onStopRequest will always be called if asyncOpen returned success. so, yes.
Created attachment 205440 [details] [diff] [review]
This makes sure we still throw if readyState is not 3 or 4 (so if we're still waiting on initial server response). I sort of randomly decided that the generic 500 status code is good enough here, but I really don't care that much what we make it. IE uses 12029, which is ERROR_INTERNET_CANNOT_CONNECT (see http://msdn.microsoft.com/library/default.asp?url=/library/en-us/wininet/wininet/wininet_errors.asp). I don't really think we want to be following IE to the extent of using that status code; if we do decide to go that way, we should use whatever error status our OnStopRequest got.... ;)
Comment on attachment 205440 [details] [diff] [review]
> I don't really think we want to be following IE to the extent of using that
> status code; if we do decide to go that way, we should use whatever error
> status our OnStopRequest got.... ;)
Perhaps an internal error code would be more useful than a made-up 500 response that looks like it came from the server. Synthesizing a 500 response is bound to confound someone, who may end up blaming the server for the wrong thing, look in the server logs, wonder why the server logs show no 500 response, and so on...
I could just return NS_ERROR_NOT_AVAILABLE as the int, sure. Want me to?
The problem there is whether WHATWG can interoperably specify this. It seems like that would be desirable, but with NS_ERROR_NOT_AVAILABLE it's tough.
A WG could easily just say that the useragent will throw an error and not specify the error, right?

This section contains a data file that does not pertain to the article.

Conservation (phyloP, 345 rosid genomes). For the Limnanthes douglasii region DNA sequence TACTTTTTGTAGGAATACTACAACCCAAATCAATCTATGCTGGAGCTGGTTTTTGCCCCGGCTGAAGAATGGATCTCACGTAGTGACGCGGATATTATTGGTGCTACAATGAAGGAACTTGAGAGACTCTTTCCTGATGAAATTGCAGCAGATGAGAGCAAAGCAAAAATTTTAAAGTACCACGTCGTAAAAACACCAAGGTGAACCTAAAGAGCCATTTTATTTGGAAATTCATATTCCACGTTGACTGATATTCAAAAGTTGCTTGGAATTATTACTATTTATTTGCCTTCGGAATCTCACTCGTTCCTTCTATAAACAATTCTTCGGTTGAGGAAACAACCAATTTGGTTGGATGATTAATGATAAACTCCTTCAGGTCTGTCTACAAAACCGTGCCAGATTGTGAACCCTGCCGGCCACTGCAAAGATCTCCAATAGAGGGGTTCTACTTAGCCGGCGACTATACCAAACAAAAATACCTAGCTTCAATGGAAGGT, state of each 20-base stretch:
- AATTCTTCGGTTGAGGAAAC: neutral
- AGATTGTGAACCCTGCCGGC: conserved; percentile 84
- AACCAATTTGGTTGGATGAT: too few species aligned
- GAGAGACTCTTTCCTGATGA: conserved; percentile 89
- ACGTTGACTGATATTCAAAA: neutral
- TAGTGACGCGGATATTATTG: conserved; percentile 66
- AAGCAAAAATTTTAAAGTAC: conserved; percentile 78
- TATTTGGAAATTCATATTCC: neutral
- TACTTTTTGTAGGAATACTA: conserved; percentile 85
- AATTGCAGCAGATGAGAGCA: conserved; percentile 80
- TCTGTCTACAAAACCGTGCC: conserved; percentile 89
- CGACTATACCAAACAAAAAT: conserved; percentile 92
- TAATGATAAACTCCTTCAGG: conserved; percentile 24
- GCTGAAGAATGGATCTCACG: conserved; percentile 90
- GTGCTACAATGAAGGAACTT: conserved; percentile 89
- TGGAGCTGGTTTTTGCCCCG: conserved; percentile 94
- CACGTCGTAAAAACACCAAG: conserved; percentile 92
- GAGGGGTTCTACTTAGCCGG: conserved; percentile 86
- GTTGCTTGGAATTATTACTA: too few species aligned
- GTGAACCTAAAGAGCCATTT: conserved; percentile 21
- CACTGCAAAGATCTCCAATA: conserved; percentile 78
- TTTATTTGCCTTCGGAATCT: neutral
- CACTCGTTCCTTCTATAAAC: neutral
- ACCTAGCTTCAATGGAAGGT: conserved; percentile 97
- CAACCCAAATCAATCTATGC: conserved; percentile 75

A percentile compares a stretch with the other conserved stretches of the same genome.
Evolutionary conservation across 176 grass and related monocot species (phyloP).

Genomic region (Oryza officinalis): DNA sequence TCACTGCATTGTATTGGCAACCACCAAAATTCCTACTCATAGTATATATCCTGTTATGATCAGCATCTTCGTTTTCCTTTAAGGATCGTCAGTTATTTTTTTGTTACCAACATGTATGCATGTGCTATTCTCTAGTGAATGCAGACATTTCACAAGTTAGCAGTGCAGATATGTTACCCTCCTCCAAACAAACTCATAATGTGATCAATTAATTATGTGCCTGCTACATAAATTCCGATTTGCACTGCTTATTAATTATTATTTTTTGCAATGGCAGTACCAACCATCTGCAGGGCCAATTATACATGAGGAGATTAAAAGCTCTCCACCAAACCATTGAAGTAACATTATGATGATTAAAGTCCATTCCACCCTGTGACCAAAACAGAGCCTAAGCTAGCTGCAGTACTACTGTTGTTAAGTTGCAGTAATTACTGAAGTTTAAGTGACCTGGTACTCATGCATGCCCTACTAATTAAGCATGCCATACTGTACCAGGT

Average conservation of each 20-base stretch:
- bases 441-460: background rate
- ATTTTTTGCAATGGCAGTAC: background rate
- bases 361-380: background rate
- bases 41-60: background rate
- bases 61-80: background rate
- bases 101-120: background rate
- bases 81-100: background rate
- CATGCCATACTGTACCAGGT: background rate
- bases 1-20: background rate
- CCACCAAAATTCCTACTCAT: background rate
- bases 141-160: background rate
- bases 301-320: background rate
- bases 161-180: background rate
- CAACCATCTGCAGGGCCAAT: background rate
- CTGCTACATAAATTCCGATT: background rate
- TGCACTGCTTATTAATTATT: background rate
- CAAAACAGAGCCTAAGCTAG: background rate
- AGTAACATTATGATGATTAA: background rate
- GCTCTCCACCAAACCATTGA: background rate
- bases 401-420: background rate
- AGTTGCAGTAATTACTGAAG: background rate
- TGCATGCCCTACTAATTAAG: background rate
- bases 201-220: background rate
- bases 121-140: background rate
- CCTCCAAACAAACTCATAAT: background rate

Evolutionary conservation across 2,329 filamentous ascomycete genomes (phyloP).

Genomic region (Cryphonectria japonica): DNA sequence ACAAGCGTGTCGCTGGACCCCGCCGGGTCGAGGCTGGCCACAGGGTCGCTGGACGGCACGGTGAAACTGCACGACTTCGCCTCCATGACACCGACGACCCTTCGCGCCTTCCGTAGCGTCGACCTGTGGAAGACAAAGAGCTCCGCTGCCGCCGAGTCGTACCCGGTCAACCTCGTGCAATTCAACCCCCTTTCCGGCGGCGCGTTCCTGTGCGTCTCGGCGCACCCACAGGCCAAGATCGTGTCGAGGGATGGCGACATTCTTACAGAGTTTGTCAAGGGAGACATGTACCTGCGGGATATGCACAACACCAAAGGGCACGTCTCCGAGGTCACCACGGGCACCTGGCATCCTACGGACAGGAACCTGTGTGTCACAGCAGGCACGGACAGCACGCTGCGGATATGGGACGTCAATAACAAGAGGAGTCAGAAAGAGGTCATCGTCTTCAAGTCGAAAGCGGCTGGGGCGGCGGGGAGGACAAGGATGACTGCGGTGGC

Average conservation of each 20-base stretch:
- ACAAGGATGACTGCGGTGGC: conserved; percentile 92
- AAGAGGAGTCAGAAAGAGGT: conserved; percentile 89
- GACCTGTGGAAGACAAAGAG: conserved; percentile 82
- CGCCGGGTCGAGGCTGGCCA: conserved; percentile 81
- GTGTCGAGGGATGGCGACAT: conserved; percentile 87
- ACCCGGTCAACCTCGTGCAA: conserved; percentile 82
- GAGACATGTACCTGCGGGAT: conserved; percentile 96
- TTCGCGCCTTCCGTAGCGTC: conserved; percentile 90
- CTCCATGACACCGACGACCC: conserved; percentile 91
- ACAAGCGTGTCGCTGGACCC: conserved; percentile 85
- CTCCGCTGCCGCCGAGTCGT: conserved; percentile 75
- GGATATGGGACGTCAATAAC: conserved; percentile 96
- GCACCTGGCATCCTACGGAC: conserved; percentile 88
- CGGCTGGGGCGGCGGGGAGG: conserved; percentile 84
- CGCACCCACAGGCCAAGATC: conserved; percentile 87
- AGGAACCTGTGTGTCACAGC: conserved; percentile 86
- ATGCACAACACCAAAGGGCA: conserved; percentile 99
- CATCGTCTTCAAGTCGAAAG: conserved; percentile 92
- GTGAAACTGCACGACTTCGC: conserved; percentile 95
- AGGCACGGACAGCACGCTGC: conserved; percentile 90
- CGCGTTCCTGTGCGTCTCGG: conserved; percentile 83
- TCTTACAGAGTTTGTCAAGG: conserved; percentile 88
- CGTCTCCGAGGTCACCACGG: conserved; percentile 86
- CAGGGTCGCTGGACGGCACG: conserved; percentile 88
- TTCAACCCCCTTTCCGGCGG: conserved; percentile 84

But we're not throwing an error. We're returning an integer. The error case we're going to throw NOT_AVAILABLE and be done with it; the problem is the non-error case.
I think we should consider doing what IE does.... looks like we haven't figured that out yet. Do we have a testcase? Probably not, right?... because it is difficult to simulate a network timeout?
Hixie wrote a testcase for this, actually, so we do know exactly what IE does. See comment 13 -- it returns an "HTTP status" of 12029, which corresponds to a WinAPI status code.
Sorry, I missed that while scrolling back through the comments. So, do you really think that faking a legit server response code is the best solution here? It doesn't feel right to me... perhaps we should have our own internal status code as well. Otherwise, we are overloading the meaning of the HTTP 5xx status codes.
Yeah, I have to admit that 500 does make me somewhat unhappy... ;)
Our internal status code would be NS_ERROR_NOT_AVAILABLE, I guess.
Yes, let's just return that then. I think that's more reasonable.
Created attachment 209107 [details] [diff] [review]
Updated to comments
Fixed. If someone feels a need for this to land on the 1.8 branch (so for Firefox 2), please request approval.
*** Bug 366930 has been marked as a duplicate of this bug. ***
The specification http://dev.w3.org/cvsweb/~checkout~/2006/webapi/XMLHttpRequest/Overview.html?content-type=text/html;%20charset=utf-8 currently says that you have to set all members of the object to their initial values (excluding readyState). If you want this to change, by setting status to 500 for instance you should probably raise this on public-webapi.
I don't think we really care so much what we return here. I'm happy to return 0, as the spec would require.
We're going to need so many changes to implement that spec that it'll be more or less a wholesale rewrite of this file, though. I figure once the spec is in CR and there are tests (so we can test said rewrite) we'll file a bug to implement that spec.
Ah, thanks for the heads up!